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Virtually Perfect For COVID-19

A fever, a lingering cough, difficulty breathing — in a not-so-distant past, these symptoms would have had most patients headed to see their healthcare provider without thinking twice.

Since the outbreak of novel coronavirus (COVID-19), healthcare workers and patients alike have a newfound concern regarding face-to-face appointments.

Enter telehealth, which has long been an option — albeit a less popular one. Telehealth is a platform that connects healthcare providers and patients via phone or video chat. It allows important appointments to continue to take place, blossoming into one of the most essential tools in healthcare.

 

The Demand for Telehealth During the COVID-19 Pandemic

Atrium Health in Charlotte, North Carolina has experienced a 500% increase in telehealth usage during the novel coronavirus outbreak.

 

As telehealth has become increasingly utilized during the COVID-19 outbreak, it is proving itself to be a commodity to the world’s current needs. Here are 4 benefits telehealth provides during a pandemic.

1. Telehealth minimizes the risk of coronavirus exposure for healthcare workers and patients.

Hospitals are flooded with patients with this highly-contagious virus, making healthcare workers among those most exposed.

 

How Easily Does Novel Coronavirus Spread?

As of mid-March, 2020, the average coronavirus patient infects at least 2 other people — making it more contagious than the seasonal flu.

 

Telehealth minimizes exposure to novel coronavirus by reducing the number of infected patients in hospitals. It does this without compromising care, as most patients with COVID-19 experience a mild illness and are able to recover safely at home.

2. Telehealth can protect COVID-negative patients seeking care — including those that are high-risk.

Similar to social distancing and business closures, many healthcare facilities are cancelling non-essential appointments. With telehealth, many of these appointments can continue — without the risk of further spreading the coronavirus.

Also, there are many patients who still need routine care, but are at risk of serious complications from COVID-19. This includes the tens of millions of Americans who are over 65 years old or have an underlying health condition, such as diabetes, and immunocompromisation (such as from cancer treatment).

The coronavirus pandemic doesn’t mean high-risk patients should completely halt critical care. In fact, it may be more important than ever to remain in touch with their provider to monitor possible coronavirus symptoms.

With the click of a few buttons, telehealth can provide a safe option for patients to keep up with routine healthcare — all from the safety of their own homes.

3. Telehealth can help healthcare facilities ration necessary resources.

A suspected COVID-19 case triggers several safety precautions in a hospital, including the use of increasingly-precious personal protective equipment (PPE). Most facilities are now requiring providers to act as if each patient is unknowingly carrying the virus, requiring them to wear PPE when treating every patient.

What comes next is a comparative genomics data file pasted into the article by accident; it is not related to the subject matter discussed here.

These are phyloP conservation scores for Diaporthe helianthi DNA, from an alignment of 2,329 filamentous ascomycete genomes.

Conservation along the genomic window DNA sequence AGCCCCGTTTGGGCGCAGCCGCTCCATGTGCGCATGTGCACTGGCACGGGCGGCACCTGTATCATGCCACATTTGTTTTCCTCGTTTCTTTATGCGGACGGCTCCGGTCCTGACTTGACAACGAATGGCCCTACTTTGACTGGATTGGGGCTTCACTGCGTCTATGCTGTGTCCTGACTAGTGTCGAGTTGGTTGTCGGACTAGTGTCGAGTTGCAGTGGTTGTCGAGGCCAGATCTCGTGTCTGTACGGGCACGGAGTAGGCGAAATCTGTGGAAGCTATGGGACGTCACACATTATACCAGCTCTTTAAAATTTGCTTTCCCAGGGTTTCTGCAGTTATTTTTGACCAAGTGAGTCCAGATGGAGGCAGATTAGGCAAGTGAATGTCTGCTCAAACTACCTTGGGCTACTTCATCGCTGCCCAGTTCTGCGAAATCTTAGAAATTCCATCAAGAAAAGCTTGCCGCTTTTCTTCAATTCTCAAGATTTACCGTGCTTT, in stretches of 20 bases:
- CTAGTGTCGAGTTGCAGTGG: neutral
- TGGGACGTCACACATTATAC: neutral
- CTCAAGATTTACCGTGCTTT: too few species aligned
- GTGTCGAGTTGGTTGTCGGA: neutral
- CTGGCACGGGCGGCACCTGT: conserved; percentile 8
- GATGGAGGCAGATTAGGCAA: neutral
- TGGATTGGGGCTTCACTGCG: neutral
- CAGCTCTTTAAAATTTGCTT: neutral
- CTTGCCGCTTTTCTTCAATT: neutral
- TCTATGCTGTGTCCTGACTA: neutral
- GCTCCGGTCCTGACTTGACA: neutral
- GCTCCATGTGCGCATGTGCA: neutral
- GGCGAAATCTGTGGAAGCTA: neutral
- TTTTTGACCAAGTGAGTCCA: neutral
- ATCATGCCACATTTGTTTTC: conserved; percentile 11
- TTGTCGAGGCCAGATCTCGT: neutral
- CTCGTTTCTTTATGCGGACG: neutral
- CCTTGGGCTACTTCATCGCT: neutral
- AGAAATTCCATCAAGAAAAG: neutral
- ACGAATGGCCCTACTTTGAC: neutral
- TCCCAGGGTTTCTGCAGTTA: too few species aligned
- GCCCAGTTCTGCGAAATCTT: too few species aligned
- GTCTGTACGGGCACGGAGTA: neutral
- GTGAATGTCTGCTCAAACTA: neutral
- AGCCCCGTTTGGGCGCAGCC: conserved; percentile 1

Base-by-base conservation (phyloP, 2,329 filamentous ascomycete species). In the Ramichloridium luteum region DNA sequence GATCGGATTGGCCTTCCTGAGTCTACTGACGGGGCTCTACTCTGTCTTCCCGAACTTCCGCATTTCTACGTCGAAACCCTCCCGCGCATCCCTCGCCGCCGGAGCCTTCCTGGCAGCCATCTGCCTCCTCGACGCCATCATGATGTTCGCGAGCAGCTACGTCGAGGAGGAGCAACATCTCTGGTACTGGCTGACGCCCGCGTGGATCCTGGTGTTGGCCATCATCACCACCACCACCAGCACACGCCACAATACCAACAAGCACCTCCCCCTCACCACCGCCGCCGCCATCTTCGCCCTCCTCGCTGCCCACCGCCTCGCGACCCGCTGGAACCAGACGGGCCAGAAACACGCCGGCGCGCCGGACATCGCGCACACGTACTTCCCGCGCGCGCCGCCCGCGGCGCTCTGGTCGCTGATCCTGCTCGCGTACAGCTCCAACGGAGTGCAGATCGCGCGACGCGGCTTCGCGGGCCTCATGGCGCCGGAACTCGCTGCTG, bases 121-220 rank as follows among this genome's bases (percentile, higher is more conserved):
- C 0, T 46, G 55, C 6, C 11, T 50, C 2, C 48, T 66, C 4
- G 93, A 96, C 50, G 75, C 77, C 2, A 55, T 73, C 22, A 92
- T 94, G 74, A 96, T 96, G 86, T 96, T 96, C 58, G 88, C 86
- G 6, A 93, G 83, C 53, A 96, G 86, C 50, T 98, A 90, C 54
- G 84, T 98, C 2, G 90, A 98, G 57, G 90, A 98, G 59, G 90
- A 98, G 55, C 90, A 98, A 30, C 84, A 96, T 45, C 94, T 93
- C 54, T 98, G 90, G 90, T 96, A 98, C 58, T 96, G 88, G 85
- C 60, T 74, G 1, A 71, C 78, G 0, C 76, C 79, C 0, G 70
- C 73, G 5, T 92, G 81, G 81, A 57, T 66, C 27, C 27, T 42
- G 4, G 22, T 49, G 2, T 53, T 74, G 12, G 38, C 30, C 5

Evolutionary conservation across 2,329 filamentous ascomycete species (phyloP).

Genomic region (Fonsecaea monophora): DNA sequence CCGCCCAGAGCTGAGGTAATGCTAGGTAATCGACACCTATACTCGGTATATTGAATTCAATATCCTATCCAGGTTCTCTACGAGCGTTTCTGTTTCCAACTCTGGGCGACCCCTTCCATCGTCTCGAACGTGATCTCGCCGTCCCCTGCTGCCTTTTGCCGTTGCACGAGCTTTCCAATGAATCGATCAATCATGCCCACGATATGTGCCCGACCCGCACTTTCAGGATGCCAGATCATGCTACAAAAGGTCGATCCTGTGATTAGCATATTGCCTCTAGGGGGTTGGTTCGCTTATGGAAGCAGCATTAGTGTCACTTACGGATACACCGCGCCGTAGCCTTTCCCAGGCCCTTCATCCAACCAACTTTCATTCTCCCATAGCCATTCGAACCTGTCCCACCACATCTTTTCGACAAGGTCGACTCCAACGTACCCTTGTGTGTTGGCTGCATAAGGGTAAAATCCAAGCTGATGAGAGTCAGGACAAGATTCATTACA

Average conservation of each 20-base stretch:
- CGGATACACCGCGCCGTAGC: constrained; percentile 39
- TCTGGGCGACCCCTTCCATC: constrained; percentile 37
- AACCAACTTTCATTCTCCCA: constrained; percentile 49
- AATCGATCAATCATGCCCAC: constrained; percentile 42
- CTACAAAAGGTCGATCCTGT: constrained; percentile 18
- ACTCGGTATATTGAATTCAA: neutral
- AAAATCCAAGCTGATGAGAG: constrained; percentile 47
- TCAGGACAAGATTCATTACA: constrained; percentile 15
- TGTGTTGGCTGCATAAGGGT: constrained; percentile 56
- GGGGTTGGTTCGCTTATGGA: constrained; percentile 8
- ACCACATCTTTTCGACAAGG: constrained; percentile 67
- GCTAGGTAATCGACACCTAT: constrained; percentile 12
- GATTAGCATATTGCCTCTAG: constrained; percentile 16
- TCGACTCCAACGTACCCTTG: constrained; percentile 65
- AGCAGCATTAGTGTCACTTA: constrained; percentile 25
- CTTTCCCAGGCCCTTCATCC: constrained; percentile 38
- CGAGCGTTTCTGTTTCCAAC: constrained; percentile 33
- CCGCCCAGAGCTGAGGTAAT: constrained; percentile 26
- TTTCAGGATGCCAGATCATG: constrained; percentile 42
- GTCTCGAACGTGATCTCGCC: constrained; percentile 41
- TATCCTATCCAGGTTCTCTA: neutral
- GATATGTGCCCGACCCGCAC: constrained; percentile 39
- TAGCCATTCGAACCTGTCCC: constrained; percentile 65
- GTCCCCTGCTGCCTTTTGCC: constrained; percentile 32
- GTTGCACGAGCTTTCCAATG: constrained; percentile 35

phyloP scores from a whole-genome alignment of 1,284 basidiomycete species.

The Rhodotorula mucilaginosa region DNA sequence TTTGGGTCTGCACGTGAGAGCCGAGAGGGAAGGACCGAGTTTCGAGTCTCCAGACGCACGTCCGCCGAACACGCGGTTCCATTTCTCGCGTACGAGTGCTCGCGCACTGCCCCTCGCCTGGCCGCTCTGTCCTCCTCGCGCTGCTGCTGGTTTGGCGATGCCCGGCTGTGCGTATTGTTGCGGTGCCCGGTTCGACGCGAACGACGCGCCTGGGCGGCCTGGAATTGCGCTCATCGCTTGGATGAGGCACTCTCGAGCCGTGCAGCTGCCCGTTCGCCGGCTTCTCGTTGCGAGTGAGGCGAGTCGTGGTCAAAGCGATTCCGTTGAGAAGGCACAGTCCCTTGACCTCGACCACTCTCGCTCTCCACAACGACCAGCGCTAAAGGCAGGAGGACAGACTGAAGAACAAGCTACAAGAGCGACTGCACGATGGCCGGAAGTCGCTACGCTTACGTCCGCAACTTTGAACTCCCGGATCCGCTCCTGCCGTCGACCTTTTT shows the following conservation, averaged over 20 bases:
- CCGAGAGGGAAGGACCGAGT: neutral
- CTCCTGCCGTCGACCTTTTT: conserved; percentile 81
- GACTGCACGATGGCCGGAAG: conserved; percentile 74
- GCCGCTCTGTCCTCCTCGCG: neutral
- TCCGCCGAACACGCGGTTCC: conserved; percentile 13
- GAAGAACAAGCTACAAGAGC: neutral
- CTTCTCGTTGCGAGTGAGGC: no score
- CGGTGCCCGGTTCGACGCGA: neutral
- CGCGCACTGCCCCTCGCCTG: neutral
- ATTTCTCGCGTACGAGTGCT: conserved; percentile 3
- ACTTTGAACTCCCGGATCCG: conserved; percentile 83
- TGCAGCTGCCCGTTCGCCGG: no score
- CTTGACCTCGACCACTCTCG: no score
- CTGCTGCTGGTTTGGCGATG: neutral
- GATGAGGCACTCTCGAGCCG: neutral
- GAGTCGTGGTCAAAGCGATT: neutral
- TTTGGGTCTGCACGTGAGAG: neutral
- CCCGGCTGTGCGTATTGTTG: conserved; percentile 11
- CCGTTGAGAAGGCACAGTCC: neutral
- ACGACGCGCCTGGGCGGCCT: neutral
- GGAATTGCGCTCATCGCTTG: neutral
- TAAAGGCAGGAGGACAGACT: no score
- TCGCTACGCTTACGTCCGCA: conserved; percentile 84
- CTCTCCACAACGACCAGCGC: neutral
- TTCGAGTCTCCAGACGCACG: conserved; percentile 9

The PPE Shortage During the Novel Coronavirus Outbreak

By early February, 2020, personal protective equipment demand was up to 100 times higher, and prices up to 20 times higher, than normal — weeks before the first COVID-19 death in the US.

 

According to the World Health Organization, roughly 89 million medical masks will be needed each month to support the COVID-19 response.

When patients communicate electronically with their provider, hospitals won’t need to tap into their valuable PPE stock, allowing them to ration and extend their supply.

4. Telehealth can allow healthcare facilities to utilize clinicians under quarantine.

Despite taking stringent precautions to prevent the transmission of COVID-19, healthcare professionals remain on the front lines of this pandemic and run the risk of contracting this highly-contagious illness.

Healthcare workers who test positive or show signs of infection must be quarantined to prevent spreading the virus. Unfortunately, this can keep them from caring for patients.

 

The Risk of Novel Coronavirus Transmission in Hospitals

The first documented case of community transmission of novel coronavirus in the US was in Vacaville, California — which left more than 200 healthcare workers quarantined and unable to care for patients for weeks.

 

Novel coronavirus has already put significant pressure on the healthcare system, and healthcare personnel are being stretched to the brink. Telehealth offers a unique opportunity for hospitals to utilize all of its invaluable providers — with no risk of spreading the virus.

One More Step to Stopping the Spread of Novel Coronavirus

Telehealth has been an untapped resource in the healthcare industry for many years. During the novel coronavirus pandemic, it’s revealing itself to be a critical tool for healthcare facilities around the world.

From virtual appointments to secure messaging, telehealth can help minimize the spread of novel coronavirus and allow providers to continue caring for patients.

Do you have questions about ways to utilize telehealth during the novel coronavirus outbreak? Contact Sodexo.

May 18, 2020

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